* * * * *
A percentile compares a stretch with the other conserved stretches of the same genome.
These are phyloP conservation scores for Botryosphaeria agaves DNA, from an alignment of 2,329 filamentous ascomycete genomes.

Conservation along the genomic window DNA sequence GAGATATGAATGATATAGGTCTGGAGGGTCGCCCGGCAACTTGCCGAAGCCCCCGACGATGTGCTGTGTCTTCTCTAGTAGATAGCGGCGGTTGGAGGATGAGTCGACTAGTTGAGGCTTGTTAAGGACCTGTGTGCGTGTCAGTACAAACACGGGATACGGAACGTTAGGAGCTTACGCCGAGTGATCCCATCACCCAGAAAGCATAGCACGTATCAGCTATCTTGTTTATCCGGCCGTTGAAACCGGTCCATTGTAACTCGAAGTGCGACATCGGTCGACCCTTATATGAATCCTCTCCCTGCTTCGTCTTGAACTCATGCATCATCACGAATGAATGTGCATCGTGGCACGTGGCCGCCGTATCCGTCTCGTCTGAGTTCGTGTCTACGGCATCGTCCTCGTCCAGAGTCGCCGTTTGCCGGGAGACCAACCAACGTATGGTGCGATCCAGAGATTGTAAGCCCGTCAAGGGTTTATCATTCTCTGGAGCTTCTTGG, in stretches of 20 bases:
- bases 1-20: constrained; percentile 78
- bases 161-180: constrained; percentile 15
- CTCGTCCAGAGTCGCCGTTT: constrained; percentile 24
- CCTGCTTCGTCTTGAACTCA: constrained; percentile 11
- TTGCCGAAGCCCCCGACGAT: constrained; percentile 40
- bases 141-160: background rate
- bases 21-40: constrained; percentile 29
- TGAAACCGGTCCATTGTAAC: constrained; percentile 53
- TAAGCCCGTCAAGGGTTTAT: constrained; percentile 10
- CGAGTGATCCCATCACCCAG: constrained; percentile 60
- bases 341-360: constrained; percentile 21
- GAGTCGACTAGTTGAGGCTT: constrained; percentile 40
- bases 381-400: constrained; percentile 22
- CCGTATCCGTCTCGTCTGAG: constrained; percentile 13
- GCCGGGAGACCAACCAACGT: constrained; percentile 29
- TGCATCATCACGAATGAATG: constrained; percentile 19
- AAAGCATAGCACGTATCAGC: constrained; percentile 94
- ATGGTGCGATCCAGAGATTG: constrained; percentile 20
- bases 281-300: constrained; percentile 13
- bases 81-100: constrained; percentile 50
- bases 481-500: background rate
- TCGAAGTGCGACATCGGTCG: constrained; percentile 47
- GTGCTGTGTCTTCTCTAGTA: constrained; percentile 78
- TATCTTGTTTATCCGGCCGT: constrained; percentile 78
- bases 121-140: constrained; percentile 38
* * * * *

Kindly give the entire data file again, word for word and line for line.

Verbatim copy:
A percentile compares a stretch with the other conserved stretches of the same genome.
These are phyloP conservation scores for Botryosphaeria agaves DNA, from an alignment of 2,329 filamentous ascomycete genomes.

Conservation along the genomic window DNA sequence GAGATATGAATGATATAGGTCTGGAGGGTCGCCCGGCAACTTGCCGAAGCCCCCGACGATGTGCTGTGTCTTCTCTAGTAGATAGCGGCGGTTGGAGGATGAGTCGACTAGTTGAGGCTTGTTAAGGACCTGTGTGCGTGTCAGTACAAACACGGGATACGGAACGTTAGGAGCTTACGCCGAGTGATCCCATCACCCAGAAAGCATAGCACGTATCAGCTATCTTGTTTATCCGGCCGTTGAAACCGGTCCATTGTAACTCGAAGTGCGACATCGGTCGACCCTTATATGAATCCTCTCCCTGCTTCGTCTTGAACTCATGCATCATCACGAATGAATGTGCATCGTGGCACGTGGCCGCCGTATCCGTCTCGTCTGAGTTCGTGTCTACGGCATCGTCCTCGTCCAGAGTCGCCGTTTGCCGGGAGACCAACCAACGTATGGTGCGATCCAGAGATTGTAAGCCCGTCAAGGGTTTATCATTCTCTGGAGCTTCTTGG, in stretches of 20 bases:
- bases 1-20: constrained; percentile 78
- bases 161-180: constrained; percentile 15
- CTCGTCCAGAGTCGCCGTTT: constrained; percentile 24
- CCTGCTTCGTCTTGAACTCA: constrained; percentile 11
- TTGCCGAAGCCCCCGACGAT: constrained; percentile 40
- bases 141-160: background rate
- bases 21-40: constrained; percentile 29
- TGAAACCGGTCCATTGTAAC: constrained; percentile 53
- TAAGCCCGTCAAGGGTTTAT: constrained; percentile 10
- CGAGTGATCCCATCACCCAG: constrained; percentile 60
- bases 341-360: constrained; percentile 21
- GAGTCGACTAGTTGAGGCTT: constrained; percentile 40
- bases 381-400: constrained; percentile 22
- CCGTATCCGTCTCGTCTGAG: constrained; percentile 13
- GCCGGGAGACCAACCAACGT: constrained; percentile 29
- TGCATCATCACGAATGAATG: constrained; percentile 19
- AAAGCATAGCACGTATCAGC: constrained; percentile 94
- ATGGTGCGATCCAGAGATTG: constrained; percentile 20
- bases 281-300: constrained; percentile 13
- bases 81-100: constrained; percentile 50
- bases 481-500: background rate
- TCGAAGTGCGACATCGGTCG: constrained; percentile 47
- GTGCTGTGTCTTCTCTAGTA: constrained; percentile 78
- TATCTTGTTTATCCGGCCGT: constrained; percentile 78
- bases 121-140: constrained; percentile 38